Abstract. As part of the Greenland Ice Mapping Project (GIMP) we have produced three geospatial data sets for the entire ice sheet and periphery. These are (1) a complete, 15 m resolution image mosaic, (2) ice-covered and ice-free ter- rain classification masks, also posted to 15 m resolution, and (3) a complete, altimeter-registered digital elevation model posted at 30 m. The image mosaic was created from a com- bination of Landsat-7 and RADARSAT-1 imagery acquired between 1999 and 2002. Each pixel in the image is stamped with the acquisition date and geo-registration error to facil- itate change detection. This mosaic was then used to manu- ally produce complete ice-covered and ice-free land classifi- cation masks. Finally, we used satellite altimetry and stereo- photogrammetric digital elevation models (DEMs) to en- hance an existing DEM for Greenland, substantially improv- ing resolution and accuracy over the ice margin and periph- ery.
In this work we presented a highly accurate vehicle localization approach using an automotive LiDAR sensor. The automotive data was simulated by sampling dataof a highly dense and accurate MobileMapping System, which we also used to generate the reference data. In the future, we will use original data, e.g. gathered by a SICK LMS500 laser scanner. The reference map contains height and intensity images with a fixed resolution of 2 cm. These reference images are 2D representations of the point clouds, whereby we only considered static objects. Dynamic objects, like trees, cars or pedestrians were filtered by a change detectionand a tree classification algorithm. In the majority of cases both algorithms worked well. In the change detection algorithm false positive detections appeared if two objects were connected, like a bicycle standing at a pole light. False negatives appeared if two similar or the same objects occurred at the same positions. Here a classification approach could improve the results. The tree classification did not work in cases where trees are connected to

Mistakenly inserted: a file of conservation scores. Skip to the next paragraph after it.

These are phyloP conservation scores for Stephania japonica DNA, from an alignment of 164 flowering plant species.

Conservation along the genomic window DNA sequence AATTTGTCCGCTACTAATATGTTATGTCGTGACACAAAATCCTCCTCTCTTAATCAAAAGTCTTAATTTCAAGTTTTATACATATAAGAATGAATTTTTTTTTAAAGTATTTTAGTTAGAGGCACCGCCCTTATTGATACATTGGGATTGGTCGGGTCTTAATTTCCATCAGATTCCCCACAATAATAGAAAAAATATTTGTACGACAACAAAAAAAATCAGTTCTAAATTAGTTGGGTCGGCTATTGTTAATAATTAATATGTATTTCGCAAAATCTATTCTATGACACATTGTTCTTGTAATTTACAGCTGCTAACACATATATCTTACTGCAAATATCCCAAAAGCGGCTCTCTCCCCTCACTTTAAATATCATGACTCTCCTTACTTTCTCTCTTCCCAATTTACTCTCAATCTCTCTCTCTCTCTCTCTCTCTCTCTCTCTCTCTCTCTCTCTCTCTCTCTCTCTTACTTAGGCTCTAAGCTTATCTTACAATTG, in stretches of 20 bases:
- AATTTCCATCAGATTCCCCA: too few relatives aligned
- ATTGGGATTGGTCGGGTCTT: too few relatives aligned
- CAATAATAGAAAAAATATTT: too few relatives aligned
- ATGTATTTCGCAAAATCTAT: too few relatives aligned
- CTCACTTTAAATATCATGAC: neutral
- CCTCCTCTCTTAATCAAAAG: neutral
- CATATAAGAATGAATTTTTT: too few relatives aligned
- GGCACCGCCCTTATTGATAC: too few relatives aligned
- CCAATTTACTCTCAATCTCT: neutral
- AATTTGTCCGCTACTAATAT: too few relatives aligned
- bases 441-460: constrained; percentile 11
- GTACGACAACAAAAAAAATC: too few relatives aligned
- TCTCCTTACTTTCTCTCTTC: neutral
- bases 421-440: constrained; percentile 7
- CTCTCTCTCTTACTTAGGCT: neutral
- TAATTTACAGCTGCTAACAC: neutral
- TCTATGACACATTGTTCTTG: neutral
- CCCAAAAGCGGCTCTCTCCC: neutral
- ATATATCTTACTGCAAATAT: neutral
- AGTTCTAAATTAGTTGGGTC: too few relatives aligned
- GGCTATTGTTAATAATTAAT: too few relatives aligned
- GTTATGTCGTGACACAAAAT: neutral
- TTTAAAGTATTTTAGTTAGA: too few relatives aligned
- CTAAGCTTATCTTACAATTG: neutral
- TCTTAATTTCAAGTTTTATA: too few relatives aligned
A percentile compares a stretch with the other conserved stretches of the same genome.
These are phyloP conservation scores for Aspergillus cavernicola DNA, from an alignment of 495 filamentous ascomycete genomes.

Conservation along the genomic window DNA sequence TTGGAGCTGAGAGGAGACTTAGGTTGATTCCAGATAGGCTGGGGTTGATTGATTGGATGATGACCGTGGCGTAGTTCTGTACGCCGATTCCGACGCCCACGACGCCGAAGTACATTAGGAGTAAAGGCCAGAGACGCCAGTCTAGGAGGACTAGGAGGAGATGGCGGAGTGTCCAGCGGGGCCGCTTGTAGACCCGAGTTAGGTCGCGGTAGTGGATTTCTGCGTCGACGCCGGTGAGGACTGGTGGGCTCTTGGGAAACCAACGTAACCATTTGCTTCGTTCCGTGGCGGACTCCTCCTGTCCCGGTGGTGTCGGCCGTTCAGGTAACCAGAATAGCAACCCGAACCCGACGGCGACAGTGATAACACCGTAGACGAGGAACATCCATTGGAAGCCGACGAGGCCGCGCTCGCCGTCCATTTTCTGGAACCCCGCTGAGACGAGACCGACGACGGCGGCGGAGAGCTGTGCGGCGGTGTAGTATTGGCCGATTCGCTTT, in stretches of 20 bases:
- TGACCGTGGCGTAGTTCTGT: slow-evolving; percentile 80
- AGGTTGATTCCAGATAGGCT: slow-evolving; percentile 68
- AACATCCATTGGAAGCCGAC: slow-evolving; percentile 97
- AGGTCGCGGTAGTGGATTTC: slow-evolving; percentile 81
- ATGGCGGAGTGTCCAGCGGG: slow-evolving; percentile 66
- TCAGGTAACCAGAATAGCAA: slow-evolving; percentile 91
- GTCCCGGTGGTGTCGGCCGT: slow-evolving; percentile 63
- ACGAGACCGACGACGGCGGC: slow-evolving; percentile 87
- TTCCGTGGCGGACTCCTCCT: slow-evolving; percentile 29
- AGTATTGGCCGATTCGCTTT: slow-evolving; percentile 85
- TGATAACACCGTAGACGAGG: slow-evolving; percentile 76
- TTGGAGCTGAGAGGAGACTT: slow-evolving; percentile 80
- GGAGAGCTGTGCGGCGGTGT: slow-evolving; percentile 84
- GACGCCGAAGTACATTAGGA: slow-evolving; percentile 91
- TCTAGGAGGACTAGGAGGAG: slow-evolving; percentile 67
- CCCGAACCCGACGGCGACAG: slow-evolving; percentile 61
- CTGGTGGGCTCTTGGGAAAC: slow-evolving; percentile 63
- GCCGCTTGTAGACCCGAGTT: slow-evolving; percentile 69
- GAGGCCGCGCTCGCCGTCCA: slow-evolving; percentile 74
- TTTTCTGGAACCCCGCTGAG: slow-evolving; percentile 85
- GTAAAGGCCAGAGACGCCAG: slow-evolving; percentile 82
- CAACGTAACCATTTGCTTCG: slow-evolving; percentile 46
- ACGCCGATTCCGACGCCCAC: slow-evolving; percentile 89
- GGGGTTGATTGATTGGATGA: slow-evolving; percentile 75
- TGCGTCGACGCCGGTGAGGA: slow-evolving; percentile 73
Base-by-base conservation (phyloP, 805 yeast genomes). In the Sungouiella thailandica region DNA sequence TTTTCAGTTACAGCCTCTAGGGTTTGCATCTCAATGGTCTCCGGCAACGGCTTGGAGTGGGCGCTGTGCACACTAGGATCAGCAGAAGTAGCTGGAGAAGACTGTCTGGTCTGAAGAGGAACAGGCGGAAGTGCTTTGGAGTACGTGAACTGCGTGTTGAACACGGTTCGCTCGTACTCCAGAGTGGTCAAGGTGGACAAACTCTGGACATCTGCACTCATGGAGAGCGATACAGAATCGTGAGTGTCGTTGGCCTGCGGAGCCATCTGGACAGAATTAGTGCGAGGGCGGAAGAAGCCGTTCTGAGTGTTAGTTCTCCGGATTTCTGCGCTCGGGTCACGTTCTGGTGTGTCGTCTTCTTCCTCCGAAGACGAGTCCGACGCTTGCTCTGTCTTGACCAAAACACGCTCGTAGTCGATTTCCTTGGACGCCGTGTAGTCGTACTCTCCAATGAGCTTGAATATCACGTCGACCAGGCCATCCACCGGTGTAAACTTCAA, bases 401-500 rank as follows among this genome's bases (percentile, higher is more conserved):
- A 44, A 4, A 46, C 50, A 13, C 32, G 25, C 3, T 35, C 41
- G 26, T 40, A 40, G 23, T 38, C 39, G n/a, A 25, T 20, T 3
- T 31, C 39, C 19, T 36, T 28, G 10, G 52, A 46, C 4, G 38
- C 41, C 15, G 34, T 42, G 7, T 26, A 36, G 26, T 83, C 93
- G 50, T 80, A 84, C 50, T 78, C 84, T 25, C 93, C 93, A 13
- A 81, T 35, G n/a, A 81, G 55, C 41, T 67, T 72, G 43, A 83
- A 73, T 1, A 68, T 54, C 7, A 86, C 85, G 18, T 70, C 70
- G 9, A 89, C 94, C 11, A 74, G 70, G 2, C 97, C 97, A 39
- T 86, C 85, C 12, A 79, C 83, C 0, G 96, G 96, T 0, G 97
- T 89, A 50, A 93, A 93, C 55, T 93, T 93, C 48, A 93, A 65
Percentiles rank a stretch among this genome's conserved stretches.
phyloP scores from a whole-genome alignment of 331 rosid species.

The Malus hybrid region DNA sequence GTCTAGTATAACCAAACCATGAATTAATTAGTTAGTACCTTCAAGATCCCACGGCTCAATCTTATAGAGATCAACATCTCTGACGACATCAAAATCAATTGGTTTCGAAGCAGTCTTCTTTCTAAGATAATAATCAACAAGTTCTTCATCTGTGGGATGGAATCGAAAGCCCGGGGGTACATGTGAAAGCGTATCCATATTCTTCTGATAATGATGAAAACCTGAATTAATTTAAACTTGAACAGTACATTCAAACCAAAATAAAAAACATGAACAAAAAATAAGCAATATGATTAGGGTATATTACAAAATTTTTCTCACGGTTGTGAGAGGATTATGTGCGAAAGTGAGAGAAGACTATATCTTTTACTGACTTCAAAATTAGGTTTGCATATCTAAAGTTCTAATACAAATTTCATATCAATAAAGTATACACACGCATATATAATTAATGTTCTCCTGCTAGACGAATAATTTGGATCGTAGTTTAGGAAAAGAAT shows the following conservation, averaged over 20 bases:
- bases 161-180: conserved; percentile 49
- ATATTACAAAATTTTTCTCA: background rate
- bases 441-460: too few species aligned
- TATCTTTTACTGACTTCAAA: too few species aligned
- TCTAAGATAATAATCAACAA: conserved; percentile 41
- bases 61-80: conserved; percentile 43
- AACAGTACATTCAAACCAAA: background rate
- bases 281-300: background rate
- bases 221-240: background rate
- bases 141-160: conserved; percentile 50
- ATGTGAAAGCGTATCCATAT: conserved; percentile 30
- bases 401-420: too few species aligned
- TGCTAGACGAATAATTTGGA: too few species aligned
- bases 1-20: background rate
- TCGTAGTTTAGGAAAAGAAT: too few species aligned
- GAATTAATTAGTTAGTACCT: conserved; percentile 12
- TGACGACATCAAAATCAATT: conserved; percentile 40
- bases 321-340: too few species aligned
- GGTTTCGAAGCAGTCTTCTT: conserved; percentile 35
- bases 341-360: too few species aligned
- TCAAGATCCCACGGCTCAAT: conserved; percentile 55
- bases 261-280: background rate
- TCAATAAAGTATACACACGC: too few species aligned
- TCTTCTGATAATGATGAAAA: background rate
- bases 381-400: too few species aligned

The aim of our research project is to enable a reliable localisation pipeline for MM data obtained in urban areas, and to verify existing data sets according to their localisation accuracy in order to economise the acquisition of ground control. Due to apparent differences in the sensor setup anddata, two workflows for Mobile Laser Scanning (MLS) andMobileMapping Imaging (MMI) are being developed. The common basis is the utilisation of high-resolution aerial nadir and oblique imagery as an external reference to compensate for vertical as well as for horizontal errors. In a first stage, common features between the ground dataand aerial nadir imagery are sought. Based on the imprecise, but approximate exterior orientation of the MM data, more reliable and efficient matching techniques can be employed. For instance, a confined search for correspondences and their verification in the other image can be inferred even from coarse orientation parameters. The next stage will be the integration of oblique images into the pipeline to yield common features on the vertical axis in order to better detect errors in height, and to increase the overall number of tie features considerably. Façades and other vertical objects, such as street lights and traffic signs, are potential objects which can be used for that purpose in the future. In a last step, this tie information allows for either a re-computation of the trajectory or, alternatively, an adjustment of the data as such.